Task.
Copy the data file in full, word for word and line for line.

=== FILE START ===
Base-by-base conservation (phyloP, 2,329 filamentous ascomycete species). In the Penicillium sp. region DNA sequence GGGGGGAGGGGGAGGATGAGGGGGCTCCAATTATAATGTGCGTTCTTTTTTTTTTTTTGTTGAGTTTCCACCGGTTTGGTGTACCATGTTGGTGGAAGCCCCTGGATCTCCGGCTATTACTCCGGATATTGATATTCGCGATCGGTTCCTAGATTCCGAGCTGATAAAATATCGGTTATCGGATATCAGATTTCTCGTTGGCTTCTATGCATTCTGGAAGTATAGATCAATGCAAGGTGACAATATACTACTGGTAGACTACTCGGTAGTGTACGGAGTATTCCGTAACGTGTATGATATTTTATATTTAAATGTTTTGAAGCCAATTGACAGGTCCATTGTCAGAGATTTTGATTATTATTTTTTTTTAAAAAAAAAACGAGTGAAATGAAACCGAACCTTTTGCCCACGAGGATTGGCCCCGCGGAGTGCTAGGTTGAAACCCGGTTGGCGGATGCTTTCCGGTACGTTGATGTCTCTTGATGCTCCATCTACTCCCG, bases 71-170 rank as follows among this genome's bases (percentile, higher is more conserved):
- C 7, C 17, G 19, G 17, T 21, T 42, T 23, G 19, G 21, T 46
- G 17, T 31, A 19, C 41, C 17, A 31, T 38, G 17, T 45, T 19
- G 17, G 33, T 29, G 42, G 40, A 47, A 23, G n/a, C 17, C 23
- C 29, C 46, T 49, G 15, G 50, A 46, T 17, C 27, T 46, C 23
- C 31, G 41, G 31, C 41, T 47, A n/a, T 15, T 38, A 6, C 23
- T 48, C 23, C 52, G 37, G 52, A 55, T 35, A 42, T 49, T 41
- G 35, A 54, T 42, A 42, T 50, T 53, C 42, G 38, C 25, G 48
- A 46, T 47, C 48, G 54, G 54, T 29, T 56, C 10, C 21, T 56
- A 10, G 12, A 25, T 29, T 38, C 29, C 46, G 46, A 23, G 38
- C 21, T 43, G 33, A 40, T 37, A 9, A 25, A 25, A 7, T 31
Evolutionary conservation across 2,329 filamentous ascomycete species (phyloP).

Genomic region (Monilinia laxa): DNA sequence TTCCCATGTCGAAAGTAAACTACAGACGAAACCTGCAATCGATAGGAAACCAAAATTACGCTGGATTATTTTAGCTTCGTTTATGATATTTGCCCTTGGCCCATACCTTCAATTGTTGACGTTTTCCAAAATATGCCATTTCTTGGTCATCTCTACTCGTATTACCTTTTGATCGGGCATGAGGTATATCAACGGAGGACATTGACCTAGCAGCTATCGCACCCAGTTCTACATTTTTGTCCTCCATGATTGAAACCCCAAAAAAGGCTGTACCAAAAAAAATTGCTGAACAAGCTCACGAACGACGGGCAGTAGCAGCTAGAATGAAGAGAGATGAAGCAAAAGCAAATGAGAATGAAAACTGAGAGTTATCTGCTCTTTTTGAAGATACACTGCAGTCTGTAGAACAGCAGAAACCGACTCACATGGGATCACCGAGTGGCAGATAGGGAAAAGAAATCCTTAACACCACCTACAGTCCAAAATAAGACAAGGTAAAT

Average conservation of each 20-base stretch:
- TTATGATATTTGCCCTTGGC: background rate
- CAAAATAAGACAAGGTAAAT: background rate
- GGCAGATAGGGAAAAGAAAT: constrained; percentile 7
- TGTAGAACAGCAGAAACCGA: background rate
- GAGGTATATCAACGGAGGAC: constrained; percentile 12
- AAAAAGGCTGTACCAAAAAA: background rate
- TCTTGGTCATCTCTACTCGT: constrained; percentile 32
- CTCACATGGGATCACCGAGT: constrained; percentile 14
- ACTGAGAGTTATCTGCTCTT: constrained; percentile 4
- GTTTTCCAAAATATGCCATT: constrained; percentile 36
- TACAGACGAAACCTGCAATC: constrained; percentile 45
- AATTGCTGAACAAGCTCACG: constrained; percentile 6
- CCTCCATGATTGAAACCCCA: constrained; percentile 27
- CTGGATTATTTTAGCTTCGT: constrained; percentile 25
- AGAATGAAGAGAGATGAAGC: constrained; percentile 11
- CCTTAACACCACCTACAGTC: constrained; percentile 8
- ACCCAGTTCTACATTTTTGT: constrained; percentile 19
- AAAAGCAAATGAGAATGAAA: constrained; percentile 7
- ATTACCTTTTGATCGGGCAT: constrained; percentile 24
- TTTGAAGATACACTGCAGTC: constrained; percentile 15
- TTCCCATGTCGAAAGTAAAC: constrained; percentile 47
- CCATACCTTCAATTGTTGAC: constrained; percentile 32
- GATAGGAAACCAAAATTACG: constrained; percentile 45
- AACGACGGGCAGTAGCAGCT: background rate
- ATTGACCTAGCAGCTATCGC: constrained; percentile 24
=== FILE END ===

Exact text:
Base-by-base conservation (phyloP, 2,329 filamentous ascomycete species). In the Penicillium sp. region DNA sequence GGGGGGAGGGGGAGGATGAGGGGGCTCCAATTATAATGTGCGTTCTTTTTTTTTTTTTGTTGAGTTTCCACCGGTTTGGTGTACCATGTTGGTGGAAGCCCCTGGATCTCCGGCTATTACTCCGGATATTGATATTCGCGATCGGTTCCTAGATTCCGAGCTGATAAAATATCGGTTATCGGATATCAGATTTCTCGTTGGCTTCTATGCATTCTGGAAGTATAGATCAATGCAAGGTGACAATATACTACTGGTAGACTACTCGGTAGTGTACGGAGTATTCCGTAACGTGTATGATATTTTATATTTAAATGTTTTGAAGCCAATTGACAGGTCCATTGTCAGAGATTTTGATTATTATTTTTTTTTAAAAAAAAAACGAGTGAAATGAAACCGAACCTTTTGCCCACGAGGATTGGCCCCGCGGAGTGCTAGGTTGAAACCCGGTTGGCGGATGCTTTCCGGTACGTTGATGTCTCTTGATGCTCCATCTACTCCCG, bases 71-170 rank as follows among this genome's bases (percentile, higher is more conserved):
- C 7, C 17, G 19, G 17, T 21, T 42, T 23, G 19, G 21, T 46
- G 17, T 31, A 19, C 41, C 17, A 31, T 38, G 17, T 45, T 19
- G 17, G 33, T 29, G 42, G 40, A 47, A 23, G n/a, C 17, C 23
- C 29, C 46, T 49, G 15, G 50, A 46, T 17, C 27, T 46, C 23
- C 31, G 41, G 31, C 41, T 47, A n/a, T 15, T 38, A 6, C 23
- T 48, C 23, C 52, G 37, G 52, A 55, T 35, A 42, T 49, T 41
- G 35, A 54, T 42, A 42, T 50, T 53, C 42, G 38, C 25, G 48
- A 46, T 47, C 48, G 54, G 54, T 29, T 56, C 10, C 21, T 56
- A 10, G 12, A 25, T 29, T 38, C 29, C 46, G 46, A 23, G 38
- C 21, T 43, G 33, A 40, T 37, A 9, A 25, A 25, A 7, T 31
Evolutionary conservation across 2,329 filamentous ascomycete species (phyloP).

Genomic region (Monilinia laxa): DNA sequence TTCCCATGTCGAAAGTAAACTACAGACGAAACCTGCAATCGATAGGAAACCAAAATTACGCTGGATTATTTTAGCTTCGTTTATGATATTTGCCCTTGGCCCATACCTTCAATTGTTGACGTTTTCCAAAATATGCCATTTCTTGGTCATCTCTACTCGTATTACCTTTTGATCGGGCATGAGGTATATCAACGGAGGACATTGACCTAGCAGCTATCGCACCCAGTTCTACATTTTTGTCCTCCATGATTGAAACCCCAAAAAAGGCTGTACCAAAAAAAATTGCTGAACAAGCTCACGAACGACGGGCAGTAGCAGCTAGAATGAAGAGAGATGAAGCAAAAGCAAATGAGAATGAAAACTGAGAGTTATCTGCTCTTTTTGAAGATACACTGCAGTCTGTAGAACAGCAGAAACCGACTCACATGGGATCACCGAGTGGCAGATAGGGAAAAGAAATCCTTAACACCACCTACAGTCCAAAATAAGACAAGGTAAAT

Average conservation of each 20-base stretch:
- TTATGATATTTGCCCTTGGC: background rate
- CAAAATAAGACAAGGTAAAT: background rate
- GGCAGATAGGGAAAAGAAAT: constrained; percentile 7
- TGTAGAACAGCAGAAACCGA: background rate
- GAGGTATATCAACGGAGGAC: constrained; percentile 12
- AAAAAGGCTGTACCAAAAAA: background rate
- TCTTGGTCATCTCTACTCGT: constrained; percentile 32
- CTCACATGGGATCACCGAGT: constrained; percentile 14
- ACTGAGAGTTATCTGCTCTT: constrained; percentile 4
- GTTTTCCAAAATATGCCATT: constrained; percentile 36
- TACAGACGAAACCTGCAATC: constrained; percentile 45
- AATTGCTGAACAAGCTCACG: constrained; percentile 6
- CCTCCATGATTGAAACCCCA: constrained; percentile 27
- CTGGATTATTTTAGCTTCGT: constrained; percentile 25
- AGAATGAAGAGAGATGAAGC: constrained; percentile 11
- CCTTAACACCACCTACAGTC: constrained; percentile 8
- ACCCAGTTCTACATTTTTGT: constrained; percentile 19
- AAAAGCAAATGAGAATGAAA: constrained; percentile 7
- ATTACCTTTTGATCGGGCAT: constrained; percentile 24
- TTTGAAGATACACTGCAGTC: constrained; percentile 15
- TTCCCATGTCGAAAGTAAAC: constrained; percentile 47
- CCATACCTTCAATTGTTGAC: constrained; percentile 32
- GATAGGAAACCAAAATTACG: constrained; percentile 45
- AACGACGGGCAGTAGCAGCT: background rate
- ATTGACCTAGCAGCTATCGC: constrained; percentile 24